Sunburn last week but unlikely to happen this week! Passing Ribblehead viaduct this morning on my way to survey in Wensleydale.
I am in the middle of spending a happy couple of weeks back out in the Yorkshire Dales in the vicinity of Ingleborough. We are doing another landscape survey in advance of a programme of peatland restoration works. The survey involves looking at peat erosion scars and any drainage gullies for exposed artefacts such as flint flake scatters. I haven’t managed to get to the summit of Ingleborough so far this year but I should do, weather permitting, by the end of the project.
As I have previously mentioned I am quite partial to limestone scenery and the patterns of erosion and the forces of nature that have shaped it greatly over time. The gorge at Trow Gill is a fine example and is located sandwiched between Ingleborough Cave and the Gaping Gill pot hole. It is particularly scenic at the southern mouth where you follow the footpath up into its narrow confines.
The shake hole pocked area is a contrast between elevated sparse grassland with swathes of blanket peat and lower scarp slopes with exposed limestone pavement fringes. It is on these lower slopes where the greatest concentration of archaeological sites are to be found.
Today I was quite taken with the colour differentiations between the grassland, eroded areas of peat, standing water and sphagnum mosses.
Today brought a long car journey followed by a whistle-stop tour in the morning murk and driving rain around a small parcel of moorland near Grassington in the Yorkshire Dales. Thankfully the cloud lifted in the afternoon leaving a brooding and occasionally bright sky.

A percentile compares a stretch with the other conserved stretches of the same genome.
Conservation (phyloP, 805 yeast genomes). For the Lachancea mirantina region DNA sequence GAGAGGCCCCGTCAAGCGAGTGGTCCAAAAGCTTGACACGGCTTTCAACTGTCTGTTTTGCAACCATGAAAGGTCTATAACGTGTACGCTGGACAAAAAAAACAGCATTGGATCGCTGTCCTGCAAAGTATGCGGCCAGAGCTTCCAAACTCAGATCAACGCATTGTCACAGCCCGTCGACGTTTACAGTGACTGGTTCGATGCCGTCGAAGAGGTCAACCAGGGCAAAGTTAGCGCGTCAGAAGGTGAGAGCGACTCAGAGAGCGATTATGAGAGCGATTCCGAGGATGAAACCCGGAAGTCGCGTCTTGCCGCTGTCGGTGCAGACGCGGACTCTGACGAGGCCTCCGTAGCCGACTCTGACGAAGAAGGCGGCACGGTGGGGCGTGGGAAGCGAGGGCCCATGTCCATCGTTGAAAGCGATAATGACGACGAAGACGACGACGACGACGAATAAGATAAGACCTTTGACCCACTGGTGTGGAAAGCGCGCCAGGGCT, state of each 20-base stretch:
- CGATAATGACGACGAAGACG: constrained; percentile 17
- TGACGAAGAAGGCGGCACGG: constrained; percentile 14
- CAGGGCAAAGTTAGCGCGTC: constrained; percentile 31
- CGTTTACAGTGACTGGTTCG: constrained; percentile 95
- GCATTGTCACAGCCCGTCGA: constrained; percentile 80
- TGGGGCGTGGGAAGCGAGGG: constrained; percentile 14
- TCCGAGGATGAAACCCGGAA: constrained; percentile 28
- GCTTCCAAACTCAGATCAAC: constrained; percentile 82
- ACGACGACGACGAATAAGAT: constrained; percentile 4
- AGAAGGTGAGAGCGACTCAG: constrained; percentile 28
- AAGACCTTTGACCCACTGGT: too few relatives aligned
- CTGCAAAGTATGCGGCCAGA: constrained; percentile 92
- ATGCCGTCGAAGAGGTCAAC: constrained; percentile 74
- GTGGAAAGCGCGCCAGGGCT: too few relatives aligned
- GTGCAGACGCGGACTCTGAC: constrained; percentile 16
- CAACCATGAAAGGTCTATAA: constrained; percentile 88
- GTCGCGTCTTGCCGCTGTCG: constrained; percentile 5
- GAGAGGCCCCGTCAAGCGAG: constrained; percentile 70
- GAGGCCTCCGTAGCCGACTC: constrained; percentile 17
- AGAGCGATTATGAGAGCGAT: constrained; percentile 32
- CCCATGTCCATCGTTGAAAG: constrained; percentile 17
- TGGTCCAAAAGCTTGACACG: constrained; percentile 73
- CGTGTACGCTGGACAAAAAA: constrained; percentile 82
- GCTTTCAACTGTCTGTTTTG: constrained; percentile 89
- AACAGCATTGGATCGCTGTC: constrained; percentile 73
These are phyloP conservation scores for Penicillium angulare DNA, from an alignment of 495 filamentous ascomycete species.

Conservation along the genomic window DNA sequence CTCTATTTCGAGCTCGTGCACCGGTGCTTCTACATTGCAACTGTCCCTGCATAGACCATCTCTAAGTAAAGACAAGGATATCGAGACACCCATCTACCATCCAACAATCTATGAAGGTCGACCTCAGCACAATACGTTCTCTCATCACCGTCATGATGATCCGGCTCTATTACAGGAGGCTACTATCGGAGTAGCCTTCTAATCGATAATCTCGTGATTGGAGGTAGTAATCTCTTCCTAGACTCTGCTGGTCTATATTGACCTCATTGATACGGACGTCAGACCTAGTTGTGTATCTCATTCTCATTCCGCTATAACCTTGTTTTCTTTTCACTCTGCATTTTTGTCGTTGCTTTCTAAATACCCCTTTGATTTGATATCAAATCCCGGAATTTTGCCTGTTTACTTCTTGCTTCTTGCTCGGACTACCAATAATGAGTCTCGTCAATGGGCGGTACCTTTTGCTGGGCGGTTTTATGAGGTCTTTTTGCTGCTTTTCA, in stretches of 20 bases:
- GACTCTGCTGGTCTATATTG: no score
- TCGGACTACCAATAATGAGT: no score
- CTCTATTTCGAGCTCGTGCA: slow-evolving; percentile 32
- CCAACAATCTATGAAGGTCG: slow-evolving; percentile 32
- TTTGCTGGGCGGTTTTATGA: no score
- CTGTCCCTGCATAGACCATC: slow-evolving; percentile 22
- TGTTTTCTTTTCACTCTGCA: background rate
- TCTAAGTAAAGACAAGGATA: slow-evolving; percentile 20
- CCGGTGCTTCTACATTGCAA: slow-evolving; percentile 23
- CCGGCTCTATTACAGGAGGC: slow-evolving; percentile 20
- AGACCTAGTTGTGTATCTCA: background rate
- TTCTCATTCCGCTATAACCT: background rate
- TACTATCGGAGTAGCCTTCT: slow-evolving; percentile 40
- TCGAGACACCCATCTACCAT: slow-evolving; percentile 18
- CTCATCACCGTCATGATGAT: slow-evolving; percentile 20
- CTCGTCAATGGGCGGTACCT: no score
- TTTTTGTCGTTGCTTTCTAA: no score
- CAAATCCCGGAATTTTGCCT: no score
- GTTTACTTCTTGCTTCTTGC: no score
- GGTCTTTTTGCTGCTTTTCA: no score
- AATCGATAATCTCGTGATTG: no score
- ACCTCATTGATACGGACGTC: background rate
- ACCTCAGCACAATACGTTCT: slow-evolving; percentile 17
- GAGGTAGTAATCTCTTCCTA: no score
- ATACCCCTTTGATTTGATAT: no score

We were doing landscape survey in advance of a programme of peatland restoration works. The survey entailed looking at peat erosion scars and any drainage gullies for exposed artefacts such as flint flake scatters. This was difficult due to the area being quite waterlogged in places.
We also covered the ground looking for upstanding archaeological monuments to record, which must then be avoided by any vehicles coming onto the moorland to do any later remedial works. In these parts the archaeology is almost entirely associated with lead mining as is seen at the extensive lead mining complex nearby at Grassington.
I am a bit too fond of limestone scenery, especially limestone pavement, but unfortunately the light conditions and my poor photography didn’t do it much justice today!
I did really like these spooky trees that we found protruding from the limestone pavement as we headed back down into the valley, and I am quite partial to the different ways limestone erodes over time.
Just a couple of photos of an otherwise fruitless day in the Yorkshire Dales.